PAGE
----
Disagreement between a Republican House and Democrat President over federal spending levels results in a government shutdown that cuts government services and furloughs federal workers. Does this sound familiar? Although Congress narrowly avoided another government shut down this week, the idea of a federal government shutdown is becoming an uncomfortably common topic of discussion.
In light of history’s curious way of repeating itself, let’s examine the takeaways from the ’95 shutdown. The crisis lasted a total of 28 days, the longest federal shutdown in US history and twelve days longer than the 2013 shutdown. Following the crisis, President Clinton enjoyed a successful bid for reelection while control of Congress remained unchanged. Furthermore, consider the composition of Ohio’s Congressional delegation in 1995—almost all these leaders maintained their seats, and some have gone on to the Ohio Attorney General, the United Nations, the Senate, the Governor’s mansion, and candidate for President. In short, the shutdown had no discernable effect on the future success of the politicians involved. Ultimately those who feel the pain of these political maneuvers are civilian workers, not the politicians who refuse to negotiate, struggle to find compromise, and still get a paycheck and keep their jobs at the end of the day.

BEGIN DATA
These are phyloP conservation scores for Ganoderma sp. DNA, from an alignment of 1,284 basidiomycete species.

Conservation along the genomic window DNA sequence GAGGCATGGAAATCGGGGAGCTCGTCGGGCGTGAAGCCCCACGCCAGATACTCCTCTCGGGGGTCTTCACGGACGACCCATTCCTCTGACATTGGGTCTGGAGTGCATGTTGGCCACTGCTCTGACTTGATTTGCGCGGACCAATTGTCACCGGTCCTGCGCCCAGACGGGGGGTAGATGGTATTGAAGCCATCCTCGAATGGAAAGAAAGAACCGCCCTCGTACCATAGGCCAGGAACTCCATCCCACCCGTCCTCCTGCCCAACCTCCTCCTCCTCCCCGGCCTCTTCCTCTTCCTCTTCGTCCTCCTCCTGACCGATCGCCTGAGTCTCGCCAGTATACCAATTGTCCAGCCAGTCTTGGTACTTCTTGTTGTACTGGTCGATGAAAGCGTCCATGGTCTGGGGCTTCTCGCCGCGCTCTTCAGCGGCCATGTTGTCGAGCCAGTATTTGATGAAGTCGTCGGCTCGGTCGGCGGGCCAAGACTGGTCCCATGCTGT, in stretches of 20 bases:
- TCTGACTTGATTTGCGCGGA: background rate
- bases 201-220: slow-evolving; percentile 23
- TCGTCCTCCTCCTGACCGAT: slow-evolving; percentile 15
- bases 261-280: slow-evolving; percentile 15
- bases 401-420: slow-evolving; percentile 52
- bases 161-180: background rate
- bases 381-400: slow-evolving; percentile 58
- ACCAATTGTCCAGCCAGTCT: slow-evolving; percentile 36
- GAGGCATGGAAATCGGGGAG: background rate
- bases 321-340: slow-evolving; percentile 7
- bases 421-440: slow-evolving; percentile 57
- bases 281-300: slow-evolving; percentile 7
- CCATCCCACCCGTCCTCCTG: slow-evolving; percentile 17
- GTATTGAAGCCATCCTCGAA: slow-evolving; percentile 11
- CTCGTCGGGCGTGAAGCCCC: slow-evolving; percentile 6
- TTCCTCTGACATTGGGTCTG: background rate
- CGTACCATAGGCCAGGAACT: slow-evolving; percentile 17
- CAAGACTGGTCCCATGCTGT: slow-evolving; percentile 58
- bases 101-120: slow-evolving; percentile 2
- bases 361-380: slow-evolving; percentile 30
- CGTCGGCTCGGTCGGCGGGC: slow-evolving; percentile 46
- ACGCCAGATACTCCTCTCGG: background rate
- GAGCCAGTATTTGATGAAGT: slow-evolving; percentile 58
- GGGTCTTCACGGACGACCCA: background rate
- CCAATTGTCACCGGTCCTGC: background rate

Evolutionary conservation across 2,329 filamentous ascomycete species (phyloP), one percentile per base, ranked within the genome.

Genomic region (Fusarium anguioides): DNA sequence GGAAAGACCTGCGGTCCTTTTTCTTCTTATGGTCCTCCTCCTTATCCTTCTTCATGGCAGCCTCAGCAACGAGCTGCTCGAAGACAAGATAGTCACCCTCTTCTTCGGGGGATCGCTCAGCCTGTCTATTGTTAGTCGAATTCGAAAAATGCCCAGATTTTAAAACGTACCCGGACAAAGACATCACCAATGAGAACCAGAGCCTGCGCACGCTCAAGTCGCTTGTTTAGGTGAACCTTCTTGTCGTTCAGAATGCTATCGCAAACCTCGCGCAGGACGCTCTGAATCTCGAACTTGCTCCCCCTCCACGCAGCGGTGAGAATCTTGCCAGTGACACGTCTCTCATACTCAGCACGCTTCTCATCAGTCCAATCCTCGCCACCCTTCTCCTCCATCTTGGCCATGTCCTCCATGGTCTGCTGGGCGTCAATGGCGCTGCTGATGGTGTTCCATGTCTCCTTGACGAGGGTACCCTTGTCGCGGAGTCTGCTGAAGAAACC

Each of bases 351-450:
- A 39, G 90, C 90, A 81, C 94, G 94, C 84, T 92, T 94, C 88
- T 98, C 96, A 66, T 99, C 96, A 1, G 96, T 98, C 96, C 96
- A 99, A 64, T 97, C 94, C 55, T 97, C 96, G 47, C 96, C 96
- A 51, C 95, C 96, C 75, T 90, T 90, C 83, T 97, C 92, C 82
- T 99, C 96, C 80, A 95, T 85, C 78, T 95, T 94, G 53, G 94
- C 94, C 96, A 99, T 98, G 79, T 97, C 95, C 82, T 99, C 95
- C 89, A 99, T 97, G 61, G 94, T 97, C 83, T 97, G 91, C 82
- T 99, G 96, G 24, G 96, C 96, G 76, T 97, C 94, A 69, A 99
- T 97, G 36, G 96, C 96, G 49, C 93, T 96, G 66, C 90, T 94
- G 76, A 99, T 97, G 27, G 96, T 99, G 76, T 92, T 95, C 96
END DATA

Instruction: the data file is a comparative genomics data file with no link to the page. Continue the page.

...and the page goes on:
Unfortunately, these budget standoffs accomplish little other than calling attention to the ineptitude of our leaders playing a sophisticated game of chicken with damaging economic repercussions. Distressingly, Wednesday’s solution only finances federal government operations through December 11th. Life is already uncertain enough for the average American without this additional instability. According to the Economic Policy Institute, a family of four in Cleveland needs over $62,000 a year to get by, however the median income for married couples there is only $49,715. Ohioans need access to jobs with better wages and financial stability, not staged political crises resolved without progress.